The ICE this week proposed “radical” ways to fund the national infrastructure bank it wants the government to set up to finance £500bn worth of projects over the next decade.
The ICE said publicly owned assets could be transferred to the bank, including government stakes in existing PPP schemes and its shareholdings in bodies like Network Rail.
It added that proceeds from the sale of the government’s share in bailed out banks and from the auction of carbon permits could also be channelled to the bank.
The bank could then be used to provide debt fi nance to project developers or to take direct equity stakes in special purpose companies set up to deliver and operate a major project.
Lending to projects could be from the bank’s own funds, or from funds raised via the issue of asset backed bonds, said the ICE.
Proposals to the Treasury
ICE proposals for an infrastructure bank were delivered to the Treasury on Friday for consideration ahead of the 2010 Budget.
Earlier this month economic secretary to the Treasury Ian Pearson told an ICE infrastructure funding summit that the government was looking to attract new sources of private sector investment via Infrastructure UK.
Chancellor Alistair Darling announced the establishment of Infrastructure UK in December. The new body’s job is to deliver infrastructure investment and help the transition to a low carbon economy.
The ICE’s national infrastructure bank would:
● Merge Public Works Loans Board, the Treasury Infrastructure Finance Unit and Partnerships UK
● Set up infrastructure investment ISA funds
● Issue bonds (possibly low carbon or green bonds)
● Take over government stakes in PPP schemes and in bodies like Network Rail
● Use funds from the sale of government bailed out banks
● Use some of the proceeds of carbon permit auctions
“We have seen significant investment in UK infrastructure over the last decade”, said Pearson. “The challenge now is to raise the bar by attracting new sources of private sector investment as we plan, prioritise, finance and deliver investment in a low carbon future.
“The setting up of Infrastructure UK represents the next stage of this government’s vision to develop the UK’s strategy for national infrastructure.
“By acting as a focal point for infrastructure investors, operators and contractors for government departments and other bodies with infrastructure responsibilities, Infrastructure UK can drive forward this agenda. The government will unveil its strategic approach at Budget,” he said.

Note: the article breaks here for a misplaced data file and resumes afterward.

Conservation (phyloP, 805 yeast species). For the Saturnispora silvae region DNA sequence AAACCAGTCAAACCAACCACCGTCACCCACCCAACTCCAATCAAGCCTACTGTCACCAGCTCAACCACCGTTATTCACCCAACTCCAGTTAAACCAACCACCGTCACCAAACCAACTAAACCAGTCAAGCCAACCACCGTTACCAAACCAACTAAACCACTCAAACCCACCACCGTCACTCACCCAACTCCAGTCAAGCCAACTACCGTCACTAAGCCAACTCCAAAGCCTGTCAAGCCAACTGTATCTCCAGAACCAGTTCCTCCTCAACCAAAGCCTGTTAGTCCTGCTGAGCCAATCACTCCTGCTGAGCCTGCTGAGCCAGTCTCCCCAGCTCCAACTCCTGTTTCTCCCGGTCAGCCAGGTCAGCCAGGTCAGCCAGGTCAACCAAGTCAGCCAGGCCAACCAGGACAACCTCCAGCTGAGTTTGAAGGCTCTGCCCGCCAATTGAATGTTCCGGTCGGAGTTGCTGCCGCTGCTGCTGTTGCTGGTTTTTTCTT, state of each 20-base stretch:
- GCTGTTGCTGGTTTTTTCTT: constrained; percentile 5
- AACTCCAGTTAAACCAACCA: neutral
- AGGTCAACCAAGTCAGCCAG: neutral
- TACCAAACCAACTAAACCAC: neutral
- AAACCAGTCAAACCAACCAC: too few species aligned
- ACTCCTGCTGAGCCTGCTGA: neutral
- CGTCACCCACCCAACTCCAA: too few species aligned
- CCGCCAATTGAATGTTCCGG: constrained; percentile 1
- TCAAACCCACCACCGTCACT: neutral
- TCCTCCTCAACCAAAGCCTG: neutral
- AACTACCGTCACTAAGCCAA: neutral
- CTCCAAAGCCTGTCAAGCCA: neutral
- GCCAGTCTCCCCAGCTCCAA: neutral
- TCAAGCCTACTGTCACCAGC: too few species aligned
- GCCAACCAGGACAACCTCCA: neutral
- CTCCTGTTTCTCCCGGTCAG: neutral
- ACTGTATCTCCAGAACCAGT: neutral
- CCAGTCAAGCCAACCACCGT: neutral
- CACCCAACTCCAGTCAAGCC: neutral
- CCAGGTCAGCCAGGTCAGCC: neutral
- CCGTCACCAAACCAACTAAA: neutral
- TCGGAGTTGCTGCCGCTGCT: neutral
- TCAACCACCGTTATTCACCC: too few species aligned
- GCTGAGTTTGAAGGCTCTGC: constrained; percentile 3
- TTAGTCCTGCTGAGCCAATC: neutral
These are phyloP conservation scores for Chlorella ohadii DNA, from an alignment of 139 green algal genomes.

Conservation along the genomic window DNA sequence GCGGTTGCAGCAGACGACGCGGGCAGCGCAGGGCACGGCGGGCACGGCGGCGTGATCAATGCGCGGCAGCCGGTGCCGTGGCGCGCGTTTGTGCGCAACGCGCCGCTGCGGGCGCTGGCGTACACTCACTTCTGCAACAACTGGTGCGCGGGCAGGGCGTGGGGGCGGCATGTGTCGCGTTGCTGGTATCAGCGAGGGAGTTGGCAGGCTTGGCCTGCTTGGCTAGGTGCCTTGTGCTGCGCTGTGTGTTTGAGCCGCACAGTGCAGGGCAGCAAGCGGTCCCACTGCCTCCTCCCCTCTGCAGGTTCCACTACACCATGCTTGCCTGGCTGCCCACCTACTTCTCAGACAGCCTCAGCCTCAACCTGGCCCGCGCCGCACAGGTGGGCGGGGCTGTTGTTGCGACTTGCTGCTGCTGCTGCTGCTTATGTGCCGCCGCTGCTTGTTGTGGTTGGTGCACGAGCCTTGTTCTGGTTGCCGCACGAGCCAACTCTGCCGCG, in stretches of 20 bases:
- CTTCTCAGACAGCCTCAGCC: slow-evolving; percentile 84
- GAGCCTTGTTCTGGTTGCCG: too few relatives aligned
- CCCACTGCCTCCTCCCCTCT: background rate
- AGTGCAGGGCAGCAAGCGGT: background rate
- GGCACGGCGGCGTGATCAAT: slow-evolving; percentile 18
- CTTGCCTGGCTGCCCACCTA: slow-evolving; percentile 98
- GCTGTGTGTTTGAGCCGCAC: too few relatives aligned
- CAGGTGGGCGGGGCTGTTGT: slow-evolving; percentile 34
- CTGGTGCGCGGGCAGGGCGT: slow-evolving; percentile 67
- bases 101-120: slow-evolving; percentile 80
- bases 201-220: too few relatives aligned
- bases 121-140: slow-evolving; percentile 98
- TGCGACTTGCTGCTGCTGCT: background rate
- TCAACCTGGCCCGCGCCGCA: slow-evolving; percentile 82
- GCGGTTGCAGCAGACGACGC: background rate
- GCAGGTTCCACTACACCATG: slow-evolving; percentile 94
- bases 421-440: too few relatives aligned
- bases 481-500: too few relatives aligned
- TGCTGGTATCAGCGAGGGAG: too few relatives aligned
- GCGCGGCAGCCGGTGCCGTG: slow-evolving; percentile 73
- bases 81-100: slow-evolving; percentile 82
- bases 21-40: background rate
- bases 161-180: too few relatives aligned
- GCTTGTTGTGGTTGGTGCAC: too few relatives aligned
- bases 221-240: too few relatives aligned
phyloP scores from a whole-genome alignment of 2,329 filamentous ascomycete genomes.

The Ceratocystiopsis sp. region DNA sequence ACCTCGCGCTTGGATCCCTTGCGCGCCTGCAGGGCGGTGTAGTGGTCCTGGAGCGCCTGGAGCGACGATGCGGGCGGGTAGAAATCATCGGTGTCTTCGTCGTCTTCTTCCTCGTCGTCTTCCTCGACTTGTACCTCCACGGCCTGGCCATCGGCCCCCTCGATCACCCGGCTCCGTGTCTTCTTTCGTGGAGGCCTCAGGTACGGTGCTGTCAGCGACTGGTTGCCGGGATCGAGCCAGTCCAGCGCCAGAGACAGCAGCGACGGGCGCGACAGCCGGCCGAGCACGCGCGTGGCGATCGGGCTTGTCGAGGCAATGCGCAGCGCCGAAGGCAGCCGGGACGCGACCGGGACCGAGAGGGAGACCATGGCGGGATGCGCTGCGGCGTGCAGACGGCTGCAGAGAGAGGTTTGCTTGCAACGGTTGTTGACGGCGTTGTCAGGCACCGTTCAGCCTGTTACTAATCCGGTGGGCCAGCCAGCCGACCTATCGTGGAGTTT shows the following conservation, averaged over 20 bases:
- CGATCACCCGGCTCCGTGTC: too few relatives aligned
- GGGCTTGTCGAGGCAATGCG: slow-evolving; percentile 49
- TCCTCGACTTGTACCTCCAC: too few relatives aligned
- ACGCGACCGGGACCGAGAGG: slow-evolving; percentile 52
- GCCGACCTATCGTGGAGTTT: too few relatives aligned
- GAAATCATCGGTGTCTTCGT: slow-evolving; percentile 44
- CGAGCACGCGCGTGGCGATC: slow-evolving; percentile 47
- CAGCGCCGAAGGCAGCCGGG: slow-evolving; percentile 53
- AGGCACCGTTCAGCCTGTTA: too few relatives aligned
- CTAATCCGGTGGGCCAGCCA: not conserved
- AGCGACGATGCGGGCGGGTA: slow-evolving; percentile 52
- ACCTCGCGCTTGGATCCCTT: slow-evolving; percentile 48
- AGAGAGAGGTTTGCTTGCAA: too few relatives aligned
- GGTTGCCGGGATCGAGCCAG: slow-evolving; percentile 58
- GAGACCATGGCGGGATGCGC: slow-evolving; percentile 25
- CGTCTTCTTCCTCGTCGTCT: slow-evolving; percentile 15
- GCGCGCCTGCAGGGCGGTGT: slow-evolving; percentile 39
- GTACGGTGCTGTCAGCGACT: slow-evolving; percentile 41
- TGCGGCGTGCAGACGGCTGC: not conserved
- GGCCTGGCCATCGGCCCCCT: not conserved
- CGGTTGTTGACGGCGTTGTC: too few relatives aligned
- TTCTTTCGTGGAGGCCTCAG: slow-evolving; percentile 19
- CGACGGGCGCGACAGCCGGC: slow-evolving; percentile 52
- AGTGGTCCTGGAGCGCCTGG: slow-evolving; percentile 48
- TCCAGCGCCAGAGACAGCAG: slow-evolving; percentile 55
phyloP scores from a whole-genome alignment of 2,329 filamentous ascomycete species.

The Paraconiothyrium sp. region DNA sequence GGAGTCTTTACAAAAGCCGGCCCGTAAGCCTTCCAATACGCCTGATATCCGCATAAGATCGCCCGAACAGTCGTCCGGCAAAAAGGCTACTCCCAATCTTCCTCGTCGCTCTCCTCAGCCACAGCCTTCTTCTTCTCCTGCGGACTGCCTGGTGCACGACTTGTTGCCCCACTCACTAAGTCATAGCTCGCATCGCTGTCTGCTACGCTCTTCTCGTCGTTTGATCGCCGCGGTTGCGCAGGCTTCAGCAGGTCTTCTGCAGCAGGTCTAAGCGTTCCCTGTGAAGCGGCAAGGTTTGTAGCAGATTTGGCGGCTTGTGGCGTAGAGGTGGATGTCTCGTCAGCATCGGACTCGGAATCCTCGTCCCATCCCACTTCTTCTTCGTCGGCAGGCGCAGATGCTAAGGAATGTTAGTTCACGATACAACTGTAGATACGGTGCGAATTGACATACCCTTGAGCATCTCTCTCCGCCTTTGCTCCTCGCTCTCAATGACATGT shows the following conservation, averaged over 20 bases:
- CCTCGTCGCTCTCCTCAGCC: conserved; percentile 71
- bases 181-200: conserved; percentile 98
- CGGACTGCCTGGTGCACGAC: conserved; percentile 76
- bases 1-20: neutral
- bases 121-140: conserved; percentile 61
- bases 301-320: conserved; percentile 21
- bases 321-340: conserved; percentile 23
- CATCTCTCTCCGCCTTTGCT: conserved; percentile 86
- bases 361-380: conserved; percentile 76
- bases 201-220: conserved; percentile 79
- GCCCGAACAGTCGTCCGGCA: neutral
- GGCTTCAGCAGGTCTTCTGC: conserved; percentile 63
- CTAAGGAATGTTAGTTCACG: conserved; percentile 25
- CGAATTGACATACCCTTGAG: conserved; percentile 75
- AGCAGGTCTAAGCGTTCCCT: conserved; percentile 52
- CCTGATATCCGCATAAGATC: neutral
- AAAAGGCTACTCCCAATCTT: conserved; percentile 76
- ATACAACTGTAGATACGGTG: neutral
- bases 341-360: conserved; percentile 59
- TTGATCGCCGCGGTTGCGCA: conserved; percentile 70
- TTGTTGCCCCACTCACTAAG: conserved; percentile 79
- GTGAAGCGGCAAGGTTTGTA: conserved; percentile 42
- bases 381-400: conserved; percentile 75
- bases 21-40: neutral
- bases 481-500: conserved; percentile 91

ICE director general Tom Foulkes said the effectiveness of Infrastructure UK and chief construction adviser Paul Morrell will depend on new and innovative funding sources being secured.
“The challenge now is to raise the bar by attracting new sources of private sector investment as we plan, prioritise, finance and deliver investment in a low carbon future.”
Ian Pearson, Treasury
“There is a requirement for up to £500bn of investment in the UK’s infrastructure over the next decade, but the government will not have the resources to provide more than a fraction of that,” said Foulkes. “The private sector therefore needs to be encouraged and helped to fill the funding gap,” he said.
A study published by economist Dieter Helm in September 2009 estimates that £500bn must be spent on UK infrastructure by 2020, with the main focus being energy projects.
The ICE’s submission to the Treasury outlines three more conventional ideas for how an infrastructure bank could be funded.
It suggested the bank could be funded by merging existing government sources of funds and expertise such as the Public Works Loans Board, the Treasury Infrastructure Finance Unit and PFI facilitator Partnerships UK.
“The private sector needs to be encouraged and helped to fill the funding gap.”
Tom Foulkes, ICE
It also suggested raising money from individual investors via infrastructure ISA savings accounts and other new financial mechanisms or by using bonds issued on the international money markets.
It said the European Investment Bank was “a possible model”.
“Policy should be geared to facilitating an increase in the total availability of funds and a reduction in the cost of fi nance for infrastructure projects,” it said.
The ICE said it would convene a follow-up infrastructure funding summit after the General Election to maintain momentum.